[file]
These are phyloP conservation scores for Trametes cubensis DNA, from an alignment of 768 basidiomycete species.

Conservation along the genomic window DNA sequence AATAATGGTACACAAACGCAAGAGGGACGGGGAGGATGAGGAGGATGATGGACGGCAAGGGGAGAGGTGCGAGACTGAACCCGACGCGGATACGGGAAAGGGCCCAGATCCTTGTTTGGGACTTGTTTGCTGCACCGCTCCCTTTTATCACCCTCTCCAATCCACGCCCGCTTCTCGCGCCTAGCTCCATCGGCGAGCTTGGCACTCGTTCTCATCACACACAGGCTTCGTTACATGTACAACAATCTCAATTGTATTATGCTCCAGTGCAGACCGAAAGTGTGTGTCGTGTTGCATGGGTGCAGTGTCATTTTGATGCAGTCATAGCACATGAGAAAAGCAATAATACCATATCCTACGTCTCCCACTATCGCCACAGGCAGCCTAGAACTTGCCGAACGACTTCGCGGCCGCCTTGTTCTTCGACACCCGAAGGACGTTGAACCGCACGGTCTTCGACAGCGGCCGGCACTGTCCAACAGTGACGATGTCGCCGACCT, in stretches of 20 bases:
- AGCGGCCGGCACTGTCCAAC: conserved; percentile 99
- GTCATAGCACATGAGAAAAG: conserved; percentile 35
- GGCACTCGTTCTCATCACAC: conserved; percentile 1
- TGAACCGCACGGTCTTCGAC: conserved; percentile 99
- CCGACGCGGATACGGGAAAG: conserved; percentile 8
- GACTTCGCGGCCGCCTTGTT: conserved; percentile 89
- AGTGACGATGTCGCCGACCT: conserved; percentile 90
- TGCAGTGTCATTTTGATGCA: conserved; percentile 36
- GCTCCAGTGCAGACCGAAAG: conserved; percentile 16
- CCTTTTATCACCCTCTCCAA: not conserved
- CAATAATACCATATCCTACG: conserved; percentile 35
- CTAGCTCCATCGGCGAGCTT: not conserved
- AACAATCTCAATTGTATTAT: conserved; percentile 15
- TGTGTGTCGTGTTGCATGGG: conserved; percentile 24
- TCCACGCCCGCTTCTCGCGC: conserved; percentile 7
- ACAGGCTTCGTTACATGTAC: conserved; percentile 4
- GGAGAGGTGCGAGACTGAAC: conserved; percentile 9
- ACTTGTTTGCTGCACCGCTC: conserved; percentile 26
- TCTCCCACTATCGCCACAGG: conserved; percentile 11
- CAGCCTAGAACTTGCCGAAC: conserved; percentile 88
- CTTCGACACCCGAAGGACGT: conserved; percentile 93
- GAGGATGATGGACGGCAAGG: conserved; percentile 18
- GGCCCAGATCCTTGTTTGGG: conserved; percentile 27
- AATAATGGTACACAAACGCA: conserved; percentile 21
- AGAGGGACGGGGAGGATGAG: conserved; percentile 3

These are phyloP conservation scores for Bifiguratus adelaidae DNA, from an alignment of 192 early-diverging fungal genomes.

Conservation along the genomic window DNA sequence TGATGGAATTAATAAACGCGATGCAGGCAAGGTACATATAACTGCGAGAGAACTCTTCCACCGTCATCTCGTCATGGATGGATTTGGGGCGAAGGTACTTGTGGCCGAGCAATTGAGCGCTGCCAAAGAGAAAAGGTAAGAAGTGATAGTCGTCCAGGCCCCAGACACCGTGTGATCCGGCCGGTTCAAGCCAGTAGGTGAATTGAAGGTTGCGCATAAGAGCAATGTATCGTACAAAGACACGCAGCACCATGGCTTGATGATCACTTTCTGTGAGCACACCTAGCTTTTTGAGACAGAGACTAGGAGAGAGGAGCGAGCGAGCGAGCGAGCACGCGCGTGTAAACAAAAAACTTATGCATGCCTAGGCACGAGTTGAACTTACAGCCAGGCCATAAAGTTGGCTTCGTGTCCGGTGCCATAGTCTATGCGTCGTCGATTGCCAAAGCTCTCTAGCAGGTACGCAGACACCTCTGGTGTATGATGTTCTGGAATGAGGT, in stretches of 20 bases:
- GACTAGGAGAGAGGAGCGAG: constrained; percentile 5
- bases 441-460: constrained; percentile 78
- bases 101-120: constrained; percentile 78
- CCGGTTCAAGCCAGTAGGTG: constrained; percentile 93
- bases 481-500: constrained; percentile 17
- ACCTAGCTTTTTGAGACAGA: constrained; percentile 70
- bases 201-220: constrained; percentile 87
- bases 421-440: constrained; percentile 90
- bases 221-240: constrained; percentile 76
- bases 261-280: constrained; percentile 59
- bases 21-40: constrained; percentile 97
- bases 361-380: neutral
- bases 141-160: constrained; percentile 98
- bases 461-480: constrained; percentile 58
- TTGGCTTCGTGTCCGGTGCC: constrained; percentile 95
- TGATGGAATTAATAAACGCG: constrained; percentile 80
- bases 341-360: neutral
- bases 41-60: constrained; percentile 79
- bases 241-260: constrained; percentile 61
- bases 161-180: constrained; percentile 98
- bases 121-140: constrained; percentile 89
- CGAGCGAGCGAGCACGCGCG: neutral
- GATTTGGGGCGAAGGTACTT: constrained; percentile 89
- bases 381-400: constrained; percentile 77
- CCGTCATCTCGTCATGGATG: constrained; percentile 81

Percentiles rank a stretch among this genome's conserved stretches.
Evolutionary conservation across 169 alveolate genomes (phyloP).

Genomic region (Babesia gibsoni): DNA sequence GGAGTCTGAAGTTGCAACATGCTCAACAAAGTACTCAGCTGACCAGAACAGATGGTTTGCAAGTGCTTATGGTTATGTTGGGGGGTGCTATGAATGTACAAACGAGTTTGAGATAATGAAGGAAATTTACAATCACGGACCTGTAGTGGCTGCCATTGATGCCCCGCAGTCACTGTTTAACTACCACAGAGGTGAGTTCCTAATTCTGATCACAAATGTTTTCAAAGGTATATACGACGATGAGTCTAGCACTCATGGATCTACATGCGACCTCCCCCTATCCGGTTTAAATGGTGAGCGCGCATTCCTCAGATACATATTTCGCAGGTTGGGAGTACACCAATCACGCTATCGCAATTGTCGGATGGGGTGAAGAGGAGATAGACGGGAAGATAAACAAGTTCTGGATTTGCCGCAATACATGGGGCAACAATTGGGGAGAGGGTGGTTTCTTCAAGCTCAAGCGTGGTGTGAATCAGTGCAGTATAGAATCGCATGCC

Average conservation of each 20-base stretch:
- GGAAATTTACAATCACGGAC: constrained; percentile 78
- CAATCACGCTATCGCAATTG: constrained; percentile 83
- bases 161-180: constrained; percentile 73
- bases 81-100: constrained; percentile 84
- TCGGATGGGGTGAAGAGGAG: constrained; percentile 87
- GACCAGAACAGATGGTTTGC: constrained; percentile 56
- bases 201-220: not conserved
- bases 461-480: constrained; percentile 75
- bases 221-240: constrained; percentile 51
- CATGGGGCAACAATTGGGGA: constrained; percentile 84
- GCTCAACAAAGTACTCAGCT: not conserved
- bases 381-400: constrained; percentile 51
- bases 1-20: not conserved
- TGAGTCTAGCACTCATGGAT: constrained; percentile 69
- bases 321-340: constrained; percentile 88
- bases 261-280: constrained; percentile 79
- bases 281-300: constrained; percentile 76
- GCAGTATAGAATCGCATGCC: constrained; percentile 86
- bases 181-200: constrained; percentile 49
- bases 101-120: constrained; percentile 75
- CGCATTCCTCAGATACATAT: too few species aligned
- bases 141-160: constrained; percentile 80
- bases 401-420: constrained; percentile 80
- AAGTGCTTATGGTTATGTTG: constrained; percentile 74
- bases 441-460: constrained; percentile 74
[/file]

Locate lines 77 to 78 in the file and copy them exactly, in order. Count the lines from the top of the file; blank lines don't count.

- bases 181-200: constrained; percentile 49
- bases 101-120: constrained; percentile 75